As I spent last week meandering around
a beach on an island off the shores of Charleston, S.C., I noticed
that those E-reader things seemed to be in everybody's hands. There
are a bunch of different makes and models, but the most well known
one is the Amazon Kindle.
Not every beach bum kicked back in a
low to the ground chair was holding one of these contraptions. Some,
including myself, had old fashioned books spread across our laps. We
had an advantage in that we didn't have to hold our hands over the
page to cut the sun glare to see what we were reading.
But they had an advantage in that ocean
breezes weren't constantly trying to go through about 200 pages in
the blink of an eye.
I don't have an E-reader, but I do
have a tablet and on that tablet, I have the Kindle reading app (as
the young people say). About all I use it for is to download books by
unknown authors who are just desperate for readers. Having been down
that road myself, I feel for these Stephen King wannabes and give
them what support I can. Some are surprisingly decent, while others,
well, hopefully most have mothers who will tell them how good they
It used to be when we went on vacation,
the only contact we had with our home life was through ancient cell
phones that we hoped wouldn't ring. Now, thanks to smart phones,
laptops and the aforementioned tablet, everything from the world we
occupy the other 51 weeks of the year might as well be right next
Whether it's the wife calling or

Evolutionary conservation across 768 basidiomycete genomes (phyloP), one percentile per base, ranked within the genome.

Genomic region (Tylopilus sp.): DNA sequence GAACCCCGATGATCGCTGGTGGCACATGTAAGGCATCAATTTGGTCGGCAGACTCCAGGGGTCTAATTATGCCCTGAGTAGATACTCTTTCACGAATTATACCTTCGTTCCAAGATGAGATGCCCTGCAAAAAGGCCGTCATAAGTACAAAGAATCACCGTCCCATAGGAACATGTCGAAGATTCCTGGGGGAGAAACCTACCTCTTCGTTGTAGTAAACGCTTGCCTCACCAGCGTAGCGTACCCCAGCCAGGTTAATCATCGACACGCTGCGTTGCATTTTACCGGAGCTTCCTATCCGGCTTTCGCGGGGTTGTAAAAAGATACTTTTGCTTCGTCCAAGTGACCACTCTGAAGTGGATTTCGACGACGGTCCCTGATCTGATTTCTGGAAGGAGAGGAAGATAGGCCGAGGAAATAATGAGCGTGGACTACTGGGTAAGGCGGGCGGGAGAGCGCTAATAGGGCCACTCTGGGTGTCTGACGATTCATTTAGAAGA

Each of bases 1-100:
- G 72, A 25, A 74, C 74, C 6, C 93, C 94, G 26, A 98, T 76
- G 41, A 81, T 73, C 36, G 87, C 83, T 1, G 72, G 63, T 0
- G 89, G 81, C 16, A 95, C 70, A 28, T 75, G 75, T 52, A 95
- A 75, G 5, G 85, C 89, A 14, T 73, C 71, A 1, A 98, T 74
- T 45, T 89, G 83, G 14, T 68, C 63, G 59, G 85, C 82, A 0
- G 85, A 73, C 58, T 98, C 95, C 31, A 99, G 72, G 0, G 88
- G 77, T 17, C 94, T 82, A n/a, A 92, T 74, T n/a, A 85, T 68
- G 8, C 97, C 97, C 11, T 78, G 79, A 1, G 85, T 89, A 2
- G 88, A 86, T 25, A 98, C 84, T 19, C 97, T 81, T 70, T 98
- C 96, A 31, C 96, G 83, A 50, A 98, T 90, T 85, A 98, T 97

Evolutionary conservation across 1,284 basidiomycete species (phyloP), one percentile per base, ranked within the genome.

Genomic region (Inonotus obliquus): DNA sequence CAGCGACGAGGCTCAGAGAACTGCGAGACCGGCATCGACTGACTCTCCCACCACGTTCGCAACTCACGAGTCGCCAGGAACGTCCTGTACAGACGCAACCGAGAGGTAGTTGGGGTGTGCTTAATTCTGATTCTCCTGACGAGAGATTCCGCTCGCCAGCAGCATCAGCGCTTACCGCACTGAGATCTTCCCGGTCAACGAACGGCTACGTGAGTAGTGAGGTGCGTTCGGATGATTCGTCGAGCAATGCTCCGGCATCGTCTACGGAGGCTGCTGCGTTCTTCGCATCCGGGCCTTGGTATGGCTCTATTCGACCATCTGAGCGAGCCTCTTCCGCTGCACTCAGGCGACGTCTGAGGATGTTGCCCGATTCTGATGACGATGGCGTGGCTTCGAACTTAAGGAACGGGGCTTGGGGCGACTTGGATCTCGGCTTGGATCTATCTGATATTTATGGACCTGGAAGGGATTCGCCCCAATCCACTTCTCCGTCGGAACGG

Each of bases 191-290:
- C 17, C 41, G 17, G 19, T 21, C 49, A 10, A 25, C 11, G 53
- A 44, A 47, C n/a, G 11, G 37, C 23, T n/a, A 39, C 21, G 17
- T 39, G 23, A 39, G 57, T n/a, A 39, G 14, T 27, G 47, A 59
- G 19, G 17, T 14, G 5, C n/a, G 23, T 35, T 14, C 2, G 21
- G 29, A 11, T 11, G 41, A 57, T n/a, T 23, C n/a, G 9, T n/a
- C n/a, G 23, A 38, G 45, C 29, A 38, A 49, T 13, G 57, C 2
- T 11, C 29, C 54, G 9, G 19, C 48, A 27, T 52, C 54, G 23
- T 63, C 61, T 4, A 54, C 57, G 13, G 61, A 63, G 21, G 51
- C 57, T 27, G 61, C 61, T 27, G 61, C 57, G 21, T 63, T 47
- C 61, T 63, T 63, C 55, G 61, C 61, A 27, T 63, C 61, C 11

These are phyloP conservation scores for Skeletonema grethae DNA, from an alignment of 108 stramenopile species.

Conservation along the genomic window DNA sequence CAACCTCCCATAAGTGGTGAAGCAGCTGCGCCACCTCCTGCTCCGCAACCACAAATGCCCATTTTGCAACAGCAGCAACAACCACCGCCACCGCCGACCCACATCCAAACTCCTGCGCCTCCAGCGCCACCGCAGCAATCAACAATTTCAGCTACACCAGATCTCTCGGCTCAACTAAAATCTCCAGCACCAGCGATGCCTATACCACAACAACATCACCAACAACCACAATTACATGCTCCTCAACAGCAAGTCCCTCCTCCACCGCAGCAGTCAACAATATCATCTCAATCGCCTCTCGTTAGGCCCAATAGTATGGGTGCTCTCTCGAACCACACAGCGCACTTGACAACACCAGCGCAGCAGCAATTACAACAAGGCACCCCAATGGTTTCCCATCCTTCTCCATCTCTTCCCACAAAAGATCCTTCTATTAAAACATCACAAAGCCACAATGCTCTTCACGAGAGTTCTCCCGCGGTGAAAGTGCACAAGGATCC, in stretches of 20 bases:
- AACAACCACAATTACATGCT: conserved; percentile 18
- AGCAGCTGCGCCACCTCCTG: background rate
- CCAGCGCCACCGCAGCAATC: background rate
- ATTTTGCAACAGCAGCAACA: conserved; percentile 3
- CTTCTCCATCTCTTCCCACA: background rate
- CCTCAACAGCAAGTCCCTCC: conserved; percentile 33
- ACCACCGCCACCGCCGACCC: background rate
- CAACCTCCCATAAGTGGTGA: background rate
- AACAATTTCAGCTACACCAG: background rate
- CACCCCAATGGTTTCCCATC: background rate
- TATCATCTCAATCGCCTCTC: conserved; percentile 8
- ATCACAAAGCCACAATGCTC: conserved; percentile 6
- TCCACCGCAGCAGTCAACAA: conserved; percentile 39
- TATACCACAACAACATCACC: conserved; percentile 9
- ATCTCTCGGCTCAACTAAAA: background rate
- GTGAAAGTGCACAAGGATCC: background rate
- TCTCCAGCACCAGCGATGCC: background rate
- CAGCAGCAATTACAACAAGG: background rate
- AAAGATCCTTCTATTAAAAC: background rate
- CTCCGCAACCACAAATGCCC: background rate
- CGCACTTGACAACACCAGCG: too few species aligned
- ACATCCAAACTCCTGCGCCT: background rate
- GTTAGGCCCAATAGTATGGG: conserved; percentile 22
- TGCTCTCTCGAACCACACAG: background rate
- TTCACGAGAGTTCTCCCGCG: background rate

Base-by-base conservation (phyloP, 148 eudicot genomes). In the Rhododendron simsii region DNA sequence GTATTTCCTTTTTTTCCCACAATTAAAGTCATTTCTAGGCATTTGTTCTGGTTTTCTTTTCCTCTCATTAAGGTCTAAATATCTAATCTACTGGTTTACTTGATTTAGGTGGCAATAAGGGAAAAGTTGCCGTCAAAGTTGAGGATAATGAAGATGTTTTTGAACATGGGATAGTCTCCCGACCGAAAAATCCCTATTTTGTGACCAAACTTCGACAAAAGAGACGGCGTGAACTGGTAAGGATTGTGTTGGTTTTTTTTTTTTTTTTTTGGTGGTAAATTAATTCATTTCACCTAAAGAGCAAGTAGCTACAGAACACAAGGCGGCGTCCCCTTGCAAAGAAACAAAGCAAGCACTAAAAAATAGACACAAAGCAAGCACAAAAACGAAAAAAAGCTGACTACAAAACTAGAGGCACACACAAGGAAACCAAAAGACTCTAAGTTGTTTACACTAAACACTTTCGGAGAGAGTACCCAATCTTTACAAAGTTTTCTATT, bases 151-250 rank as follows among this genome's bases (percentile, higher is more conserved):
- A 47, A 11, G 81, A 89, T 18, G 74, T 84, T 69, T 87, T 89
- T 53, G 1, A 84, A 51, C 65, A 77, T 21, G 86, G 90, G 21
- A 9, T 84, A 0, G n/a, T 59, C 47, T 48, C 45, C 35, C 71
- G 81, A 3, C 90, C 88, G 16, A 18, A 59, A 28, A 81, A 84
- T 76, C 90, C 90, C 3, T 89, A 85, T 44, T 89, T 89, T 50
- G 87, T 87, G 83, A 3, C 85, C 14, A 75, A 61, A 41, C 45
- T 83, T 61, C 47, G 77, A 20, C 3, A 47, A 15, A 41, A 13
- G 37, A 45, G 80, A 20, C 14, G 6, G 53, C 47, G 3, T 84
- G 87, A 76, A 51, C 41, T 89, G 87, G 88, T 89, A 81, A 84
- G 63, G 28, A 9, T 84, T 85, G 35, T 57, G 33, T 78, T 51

texting a family member or me answering work questions through e-mail
or phone calls, we keep a foot in what's happening and we never
really go back to work the following week saying we hadn't thought
of the place in seven days. No one really goes "off the grid" anymore.
As I sat on the beach, I noticed in
addition to the E-readers, the constant checking of phones, both
smart and cell. Sure, the teenagers (why weren't they in school?) might have been sending texts to their BFF's, but the stern looking
guys with gray hair hurrying off for private conversations weren't
saying, "OMG, they did not!"
I'm not sure whether or not oceans
have any effect on cell phone reception, but one minute every bar
would be full, the 3G would be standing proudly and the next the
phone would be saying it was searching, trying to find something. I'm
sure lots of important business was dropped because of this.
Another thing modern day technology has
changed is picture taking. Many years ago, when the wife and I were
dating, we took photographic evidence of everywhere we went. This was
done in groups of 24 and 36 and was not cheap. An 84 shot pack of
film (36, 24 and 24) cost about $12, if you went for the cheaper
stuff, then having all those artful shots developed would run you
another $20-$30, depending on whether or not you wanted one hour
service or were willing to wait a few days.
Now, thanks to a couple of smart phones
and a little hand held camera, we've probably taken more than 300
pictures and they won't cost a thing unless we decide to have some
prints made. Just think, we can bore relatives nonstop and we won't
be out a penny!
I don't know how many more vacation
weeks I have left at my advanced age (I'm apparently extremely old
to people in their mid-20's), but I can't imagine what changes
might be waiting in the future. What different way could there be
take pictures and receive phone calls? Will we one day be able to
record our memories and be able to share them by touching heads?
Considering at this point I still have
a six-hour plus drive in my future, that's probably too much